Fourth, would Palin be neglecting her family if she were to win the Vice-Presidency, and possibly become President? As I said,

“(Let’s be brutally honest here.) (Palin would be) displaying at least a degree of neglect of her family’s current dire needs, and exposing her very vulnerable daughter to some harsh worldwide publicity at a very tough time, in order to further her own career.”

She has a child with Down’s syndrome. She has a very vulnerable daughter. She will soon have a grandchild who will, as you point out, need her extended family. Yes, she will be “displaying a degree of neglect” by choosing to put her career first when these three unusual and dire family needs demand her attention. This is not a normal family situation; it is a situation that certainly demands more time and attention than a mother who is in high political office can provide.

Fifth, I was only 15 when Joe Biden was elected to the Senate and endured his personal tragedy, but, had I been paying more attention, I might have called for him to set his ambitions aside and tend to his family. The only problem, though, is that Joe Biden was the sole breadwinner, and sole possible breadwinner. Palin and her husband have two possible breadwinners. Could her husband stay home? Sure. But it looks like, with the many challenges this family is going to face, SOMEONE has to be working on it full time.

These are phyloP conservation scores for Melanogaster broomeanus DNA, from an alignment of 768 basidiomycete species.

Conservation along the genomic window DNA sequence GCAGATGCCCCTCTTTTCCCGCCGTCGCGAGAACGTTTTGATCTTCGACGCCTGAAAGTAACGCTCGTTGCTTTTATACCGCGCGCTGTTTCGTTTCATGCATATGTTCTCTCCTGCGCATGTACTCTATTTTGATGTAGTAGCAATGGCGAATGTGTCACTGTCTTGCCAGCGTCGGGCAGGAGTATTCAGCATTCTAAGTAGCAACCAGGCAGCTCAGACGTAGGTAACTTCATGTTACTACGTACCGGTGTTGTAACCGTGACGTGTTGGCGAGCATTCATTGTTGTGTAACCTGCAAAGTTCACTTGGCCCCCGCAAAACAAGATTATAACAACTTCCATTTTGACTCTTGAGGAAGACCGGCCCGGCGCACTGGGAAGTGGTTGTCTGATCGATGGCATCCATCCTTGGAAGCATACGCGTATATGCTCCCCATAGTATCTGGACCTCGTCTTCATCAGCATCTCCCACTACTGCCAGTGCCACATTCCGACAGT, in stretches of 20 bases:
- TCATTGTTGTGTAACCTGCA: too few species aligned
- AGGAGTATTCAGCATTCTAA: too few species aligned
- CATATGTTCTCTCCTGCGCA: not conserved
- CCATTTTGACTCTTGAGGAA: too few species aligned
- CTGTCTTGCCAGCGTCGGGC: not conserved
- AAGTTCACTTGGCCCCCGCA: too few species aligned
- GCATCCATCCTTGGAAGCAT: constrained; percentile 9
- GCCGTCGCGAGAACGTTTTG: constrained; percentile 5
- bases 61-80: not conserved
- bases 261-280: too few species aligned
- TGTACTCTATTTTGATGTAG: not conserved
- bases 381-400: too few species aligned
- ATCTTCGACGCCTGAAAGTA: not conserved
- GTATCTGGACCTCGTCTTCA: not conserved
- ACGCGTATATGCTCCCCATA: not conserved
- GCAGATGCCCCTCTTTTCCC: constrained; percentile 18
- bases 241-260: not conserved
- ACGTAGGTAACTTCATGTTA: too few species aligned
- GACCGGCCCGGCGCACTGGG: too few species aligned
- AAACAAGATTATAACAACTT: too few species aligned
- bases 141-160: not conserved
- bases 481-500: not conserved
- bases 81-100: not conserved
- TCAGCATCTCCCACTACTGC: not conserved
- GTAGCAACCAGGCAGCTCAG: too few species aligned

Sixth, Barack Obama was raised by his grandparents. Bristol’s child will not be raised by her grandparents, unless the child’s paternal grandparents step in. Her maternal grandmother will simply be too busy.

Seventh, Barack and Michelle Obama have neither a child with Down ’s syndrome nor a pregnant teenager who will need lots of help.

Eighth, Senator McCain (and I’m not defending McCain, simply stating facts) did not adopt a special needs child and did not have a teen pregnancy on his hands.

Ninth, where am I telling people how to define family? Again, see my first point above.

Tenth, I can’t agree with you more on the last portion of your last paragraph.

Eleventh, you didn’t fall all that far from the tree, just far enough not to read carefully enough!